Most people consider the follow-up, 1998’s Before These Crowded Streets, to be the band’s best album, and it’s a consistent favorite among much of the hardcore fan base. I definitely see where BTCS devotees are coming from (and, in some respects, I agree that it’s DMB’s best): it’s an epic album with superb songs. That said, its grandiosity is something that gets in the way when I’m thinking of what makes an album my favorite when it comes to DMB (or most any band, I suppose). BTCS features Alanis Morissette, Béla Fleck, Kronos Quartet, and many more. It’s a big studio undertaking whereas Crash, still a big studio album, features the core five (plus Tim Reynolds) and, for the most part, features a pretty “live” sound. One drawback I always saw with Under the Table and Dreaming was the production — maybe it was the time and technology, but the album has much less of a “live” presence than Crash.)

At the end of the day, Crash is my personal favorite. Admittedly, it may partially be for nostalgic reasons, as it’s where it all started for me. Even so, it’s the band’s studio album I listen to the most, and it’s the one I keep handy in case I need a fix. For example, I use my iPod Classic when I’m on the move, but I do keep select albums on my iPhone and iPad, and Crash is always the first DMB one to get thrown on there. Its song selection, live sound, and lack of guests (beyond Reynolds) combine to offer a great distillation of a band that’s become a real piece of my life over these last two decades.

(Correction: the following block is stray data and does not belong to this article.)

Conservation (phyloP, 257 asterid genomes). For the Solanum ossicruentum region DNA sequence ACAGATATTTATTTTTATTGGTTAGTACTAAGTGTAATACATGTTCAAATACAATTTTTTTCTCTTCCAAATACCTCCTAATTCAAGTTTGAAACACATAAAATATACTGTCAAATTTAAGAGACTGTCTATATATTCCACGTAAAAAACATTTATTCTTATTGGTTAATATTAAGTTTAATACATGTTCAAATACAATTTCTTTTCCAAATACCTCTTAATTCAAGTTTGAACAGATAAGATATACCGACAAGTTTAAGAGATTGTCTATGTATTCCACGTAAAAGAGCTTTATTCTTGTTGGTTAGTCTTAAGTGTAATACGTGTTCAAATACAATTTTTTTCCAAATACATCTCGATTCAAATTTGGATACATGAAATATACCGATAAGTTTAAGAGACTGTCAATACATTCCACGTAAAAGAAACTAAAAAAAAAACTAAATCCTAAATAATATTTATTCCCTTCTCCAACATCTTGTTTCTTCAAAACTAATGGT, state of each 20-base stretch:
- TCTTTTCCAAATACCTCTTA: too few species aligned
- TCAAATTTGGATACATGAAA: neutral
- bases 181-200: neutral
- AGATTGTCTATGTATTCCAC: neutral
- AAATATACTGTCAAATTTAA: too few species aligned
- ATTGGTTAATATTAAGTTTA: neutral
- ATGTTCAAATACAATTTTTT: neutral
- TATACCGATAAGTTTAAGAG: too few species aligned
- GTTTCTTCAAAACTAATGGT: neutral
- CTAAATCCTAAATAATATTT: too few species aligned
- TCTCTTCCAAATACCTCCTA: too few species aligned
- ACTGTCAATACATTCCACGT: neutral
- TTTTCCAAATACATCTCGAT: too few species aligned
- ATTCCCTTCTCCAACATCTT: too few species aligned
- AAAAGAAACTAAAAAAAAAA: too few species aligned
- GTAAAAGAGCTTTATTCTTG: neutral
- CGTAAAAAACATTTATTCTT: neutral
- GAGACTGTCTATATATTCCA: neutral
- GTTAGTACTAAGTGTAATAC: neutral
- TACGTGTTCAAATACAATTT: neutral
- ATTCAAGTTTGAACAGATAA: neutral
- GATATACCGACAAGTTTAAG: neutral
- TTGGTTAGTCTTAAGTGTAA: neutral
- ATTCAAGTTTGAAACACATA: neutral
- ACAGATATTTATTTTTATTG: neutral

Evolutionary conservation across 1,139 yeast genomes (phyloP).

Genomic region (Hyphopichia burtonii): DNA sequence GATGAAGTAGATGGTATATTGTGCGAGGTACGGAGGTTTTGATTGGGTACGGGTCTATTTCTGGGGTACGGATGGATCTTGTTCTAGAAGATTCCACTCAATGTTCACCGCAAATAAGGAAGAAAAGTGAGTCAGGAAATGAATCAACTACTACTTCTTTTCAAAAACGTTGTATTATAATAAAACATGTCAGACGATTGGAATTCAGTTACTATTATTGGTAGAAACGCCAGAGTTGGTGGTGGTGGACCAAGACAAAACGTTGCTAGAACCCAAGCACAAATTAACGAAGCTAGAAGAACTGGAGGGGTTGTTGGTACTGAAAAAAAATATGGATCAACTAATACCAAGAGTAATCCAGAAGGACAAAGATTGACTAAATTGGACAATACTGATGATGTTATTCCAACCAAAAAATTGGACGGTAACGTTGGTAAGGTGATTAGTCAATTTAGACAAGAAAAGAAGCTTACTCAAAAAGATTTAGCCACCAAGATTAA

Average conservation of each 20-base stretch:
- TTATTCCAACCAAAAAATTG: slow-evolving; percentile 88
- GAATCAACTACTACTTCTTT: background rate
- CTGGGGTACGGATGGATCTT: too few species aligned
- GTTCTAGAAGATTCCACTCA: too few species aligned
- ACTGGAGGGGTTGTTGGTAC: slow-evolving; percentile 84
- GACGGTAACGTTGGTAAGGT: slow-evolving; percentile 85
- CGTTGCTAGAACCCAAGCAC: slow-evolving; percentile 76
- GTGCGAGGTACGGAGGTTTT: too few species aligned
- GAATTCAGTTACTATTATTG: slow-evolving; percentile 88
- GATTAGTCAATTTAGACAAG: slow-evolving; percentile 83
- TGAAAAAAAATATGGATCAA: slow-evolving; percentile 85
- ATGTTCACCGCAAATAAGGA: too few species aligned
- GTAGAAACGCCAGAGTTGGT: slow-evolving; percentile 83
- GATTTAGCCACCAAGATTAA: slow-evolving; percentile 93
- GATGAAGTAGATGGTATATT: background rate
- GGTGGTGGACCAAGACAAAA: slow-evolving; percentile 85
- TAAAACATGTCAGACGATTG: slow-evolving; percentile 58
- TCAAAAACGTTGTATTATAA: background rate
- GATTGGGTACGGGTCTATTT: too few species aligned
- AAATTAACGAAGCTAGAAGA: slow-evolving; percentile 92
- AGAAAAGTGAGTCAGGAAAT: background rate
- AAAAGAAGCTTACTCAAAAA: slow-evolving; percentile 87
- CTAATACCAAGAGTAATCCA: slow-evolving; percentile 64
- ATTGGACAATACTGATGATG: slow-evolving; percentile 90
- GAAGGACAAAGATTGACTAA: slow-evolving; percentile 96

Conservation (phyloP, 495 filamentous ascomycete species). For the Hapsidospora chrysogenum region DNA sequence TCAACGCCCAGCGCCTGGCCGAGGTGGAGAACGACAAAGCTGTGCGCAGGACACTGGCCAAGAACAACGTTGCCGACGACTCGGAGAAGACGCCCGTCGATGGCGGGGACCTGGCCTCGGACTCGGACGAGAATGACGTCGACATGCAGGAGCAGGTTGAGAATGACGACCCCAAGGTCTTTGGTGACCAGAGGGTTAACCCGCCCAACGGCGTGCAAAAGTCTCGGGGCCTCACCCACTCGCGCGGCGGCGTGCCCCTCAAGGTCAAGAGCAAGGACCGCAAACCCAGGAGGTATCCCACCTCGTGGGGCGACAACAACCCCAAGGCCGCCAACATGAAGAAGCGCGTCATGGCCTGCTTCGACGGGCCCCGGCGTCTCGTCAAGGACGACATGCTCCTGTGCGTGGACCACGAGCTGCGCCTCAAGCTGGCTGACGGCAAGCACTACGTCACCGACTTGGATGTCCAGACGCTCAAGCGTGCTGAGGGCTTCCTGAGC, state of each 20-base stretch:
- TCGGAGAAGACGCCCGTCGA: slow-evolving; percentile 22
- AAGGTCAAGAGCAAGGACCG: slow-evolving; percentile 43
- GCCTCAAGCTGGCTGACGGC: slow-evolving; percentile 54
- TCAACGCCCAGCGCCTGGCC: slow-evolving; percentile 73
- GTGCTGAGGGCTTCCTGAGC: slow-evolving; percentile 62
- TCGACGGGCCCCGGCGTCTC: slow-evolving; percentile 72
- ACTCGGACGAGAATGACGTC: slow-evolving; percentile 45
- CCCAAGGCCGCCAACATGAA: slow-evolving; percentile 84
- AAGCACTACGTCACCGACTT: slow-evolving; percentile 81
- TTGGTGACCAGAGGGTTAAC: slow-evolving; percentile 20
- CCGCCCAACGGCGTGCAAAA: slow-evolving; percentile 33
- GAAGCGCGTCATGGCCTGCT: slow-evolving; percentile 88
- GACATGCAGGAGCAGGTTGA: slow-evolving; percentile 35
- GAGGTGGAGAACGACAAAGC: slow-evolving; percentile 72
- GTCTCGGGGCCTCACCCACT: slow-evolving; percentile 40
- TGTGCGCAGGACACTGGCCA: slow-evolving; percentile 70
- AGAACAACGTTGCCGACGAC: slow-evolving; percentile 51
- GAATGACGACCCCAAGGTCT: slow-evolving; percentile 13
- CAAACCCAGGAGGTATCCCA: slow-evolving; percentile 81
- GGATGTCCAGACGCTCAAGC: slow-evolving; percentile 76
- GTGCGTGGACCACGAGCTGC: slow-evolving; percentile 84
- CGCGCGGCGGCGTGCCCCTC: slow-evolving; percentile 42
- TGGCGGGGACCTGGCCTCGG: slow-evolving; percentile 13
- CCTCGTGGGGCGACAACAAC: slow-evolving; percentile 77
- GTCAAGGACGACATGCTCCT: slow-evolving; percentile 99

And with that, here’s to many more with Crash and the band…

Ivory Towers of Glass II

Continuing along with this post, I’d like to touch on another sweeping generalization about pop music. And, much like last time (and in general on this blog), by “pop music” I mean the overly-broad designation referring to commercially successful styles and their satellites, however remote, ranging from Stephen Foster to Tom Jones to Radiohead to White Zombie to Gwen Stefani and everything in between. The last post touched upon misconceptions over pop music’s substance and content, relating to Mr. Arepo’s post on the topic on Think Classical. Here, I’d like to engage with his other post, that of pop music’s economic and social context.

Mr. Arepo lays it all out in the title of this post (“Pop Music: the Most Insidious Form of Capitalist Brainwashing“), going on to rename pop music as “commodity music.” I certainly agree to a point – commodity musics abound in Western society, though such trends aren’t isolated to rhythm sections and lead guitars alone – yes, André Rieu and Kenny G, I’m looking at you. While I don’t completely buy into the “brainwashing” aspect of the argument, I believe that money is the ultimate goal instead of art in most cases. Much like there’s ultimately no overarching liberal or conservative media, but rather a money-making media more concerned for its financial interests than anything else. Selling itself is what what matters, not necessarily what is being sold. And in many cases, consumers are happy to buy in. As much as we don’t want to, we must accept that many folks just don’t want art, they just want “something nice/fun.” I’ve learned that truth by playing a few too many wallpaper gigs in a variety of styles over the years. And, personally, I don’t fear the word “entertainment” itself. But that’s another topic for another day. (Further reading: My dear friend Pat Harris does this argument justice in his 06.05.14 blog post.)